Kouwenhoven's group observed experimental signatures consistent with the realization of Majorana bound states in semiconductor nanowire. (Mourik et al. 2012 Science 336, 1003, http://www.sciencemag.org/content/336/6084/1003.full.pdf)

But, I have heard that the non-abelian statistics that Majorna bound states possess is not observed experimentally yet.

Why is it so difficult?



First of all, a majorana fermion does not "possess non-abelian statistics", it is predicted to obey non-abelian braiding statistics which may serve as a building block for fault-tolerant quantum computation.

There have been studies that indicate the presence of a Majorana end states for example in semiconductor quantum wires coupled to a conventional supercondcutor, inside vortex cores of superconducting compounds or at the end of 1D Fe chains on Pb. Evidence for such states may be a narrow zero-bias peak in the differential conductance of an STM investigation while excluding alternative explanations such as Shiba states, the Kondo effect or disorder effects.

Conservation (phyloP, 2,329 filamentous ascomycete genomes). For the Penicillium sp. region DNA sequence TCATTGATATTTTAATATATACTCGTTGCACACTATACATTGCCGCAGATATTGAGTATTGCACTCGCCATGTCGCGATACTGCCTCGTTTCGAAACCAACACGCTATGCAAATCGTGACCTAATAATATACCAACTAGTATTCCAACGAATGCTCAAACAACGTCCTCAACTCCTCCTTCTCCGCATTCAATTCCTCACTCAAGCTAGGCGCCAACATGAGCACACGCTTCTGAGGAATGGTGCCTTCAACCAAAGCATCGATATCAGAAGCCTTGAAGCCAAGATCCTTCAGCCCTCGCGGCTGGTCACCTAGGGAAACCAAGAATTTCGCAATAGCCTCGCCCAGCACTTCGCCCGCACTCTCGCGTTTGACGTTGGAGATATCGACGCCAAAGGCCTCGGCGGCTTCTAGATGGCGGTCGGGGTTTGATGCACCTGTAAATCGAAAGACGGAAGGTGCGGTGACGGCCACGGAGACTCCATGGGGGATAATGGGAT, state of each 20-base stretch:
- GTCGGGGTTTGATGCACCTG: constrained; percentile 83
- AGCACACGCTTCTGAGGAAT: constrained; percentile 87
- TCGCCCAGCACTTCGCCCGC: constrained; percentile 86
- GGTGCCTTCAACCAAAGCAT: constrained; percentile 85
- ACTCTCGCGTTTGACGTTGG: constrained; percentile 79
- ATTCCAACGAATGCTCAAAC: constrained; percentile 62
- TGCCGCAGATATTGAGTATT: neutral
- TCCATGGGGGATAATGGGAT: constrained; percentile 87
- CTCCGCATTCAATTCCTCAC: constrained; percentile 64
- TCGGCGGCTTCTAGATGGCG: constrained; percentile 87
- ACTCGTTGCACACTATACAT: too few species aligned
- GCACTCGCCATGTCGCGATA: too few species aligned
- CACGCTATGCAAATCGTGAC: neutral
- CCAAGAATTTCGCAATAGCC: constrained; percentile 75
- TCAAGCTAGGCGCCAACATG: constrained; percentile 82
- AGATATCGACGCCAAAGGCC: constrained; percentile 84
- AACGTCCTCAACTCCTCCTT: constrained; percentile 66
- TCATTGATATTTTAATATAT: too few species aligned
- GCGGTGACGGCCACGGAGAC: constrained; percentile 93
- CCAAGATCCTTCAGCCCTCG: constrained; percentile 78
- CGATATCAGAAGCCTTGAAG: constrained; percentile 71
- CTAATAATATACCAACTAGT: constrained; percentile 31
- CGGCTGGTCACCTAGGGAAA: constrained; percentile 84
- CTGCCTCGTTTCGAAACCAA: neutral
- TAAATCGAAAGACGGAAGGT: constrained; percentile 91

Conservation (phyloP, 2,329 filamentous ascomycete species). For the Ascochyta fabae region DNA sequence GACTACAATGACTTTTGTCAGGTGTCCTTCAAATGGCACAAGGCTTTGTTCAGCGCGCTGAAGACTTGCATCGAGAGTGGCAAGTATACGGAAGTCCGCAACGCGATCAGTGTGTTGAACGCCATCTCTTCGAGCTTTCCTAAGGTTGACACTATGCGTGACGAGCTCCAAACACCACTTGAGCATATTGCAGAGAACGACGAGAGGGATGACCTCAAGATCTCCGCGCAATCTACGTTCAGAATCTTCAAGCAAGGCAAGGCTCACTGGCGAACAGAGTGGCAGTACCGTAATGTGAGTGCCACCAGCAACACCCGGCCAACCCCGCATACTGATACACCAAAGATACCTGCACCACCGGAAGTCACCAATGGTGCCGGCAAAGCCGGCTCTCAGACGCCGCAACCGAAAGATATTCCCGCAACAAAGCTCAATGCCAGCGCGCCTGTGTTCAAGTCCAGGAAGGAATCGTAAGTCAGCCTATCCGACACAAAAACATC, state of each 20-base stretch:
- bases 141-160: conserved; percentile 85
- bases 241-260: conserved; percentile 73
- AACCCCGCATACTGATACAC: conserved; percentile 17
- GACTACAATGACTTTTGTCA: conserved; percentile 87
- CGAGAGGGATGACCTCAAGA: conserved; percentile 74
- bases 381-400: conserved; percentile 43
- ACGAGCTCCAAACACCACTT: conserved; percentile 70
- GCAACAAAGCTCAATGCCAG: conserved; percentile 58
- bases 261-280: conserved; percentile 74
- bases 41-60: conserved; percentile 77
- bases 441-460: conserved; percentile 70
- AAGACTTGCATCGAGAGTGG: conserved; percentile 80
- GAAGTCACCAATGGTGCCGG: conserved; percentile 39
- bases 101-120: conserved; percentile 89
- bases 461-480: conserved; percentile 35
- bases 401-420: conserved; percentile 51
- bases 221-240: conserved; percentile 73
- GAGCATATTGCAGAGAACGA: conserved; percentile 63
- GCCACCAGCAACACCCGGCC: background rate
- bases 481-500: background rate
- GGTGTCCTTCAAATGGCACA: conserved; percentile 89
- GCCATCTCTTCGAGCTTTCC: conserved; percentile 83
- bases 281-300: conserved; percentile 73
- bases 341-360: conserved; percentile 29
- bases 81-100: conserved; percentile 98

In order to examine its use in quantum computation however, you would have to realize a quantum computer. And although there a theoretical predictions, nobody seems to have more than a vage idea exactly how to do this.

Experimental evidence has started to emerge only in the last 4-5 years, so there is still a lot of research to do. There are several groups are currently working on the subject, but it my best guress would be that a breakthrough is still not in sight..

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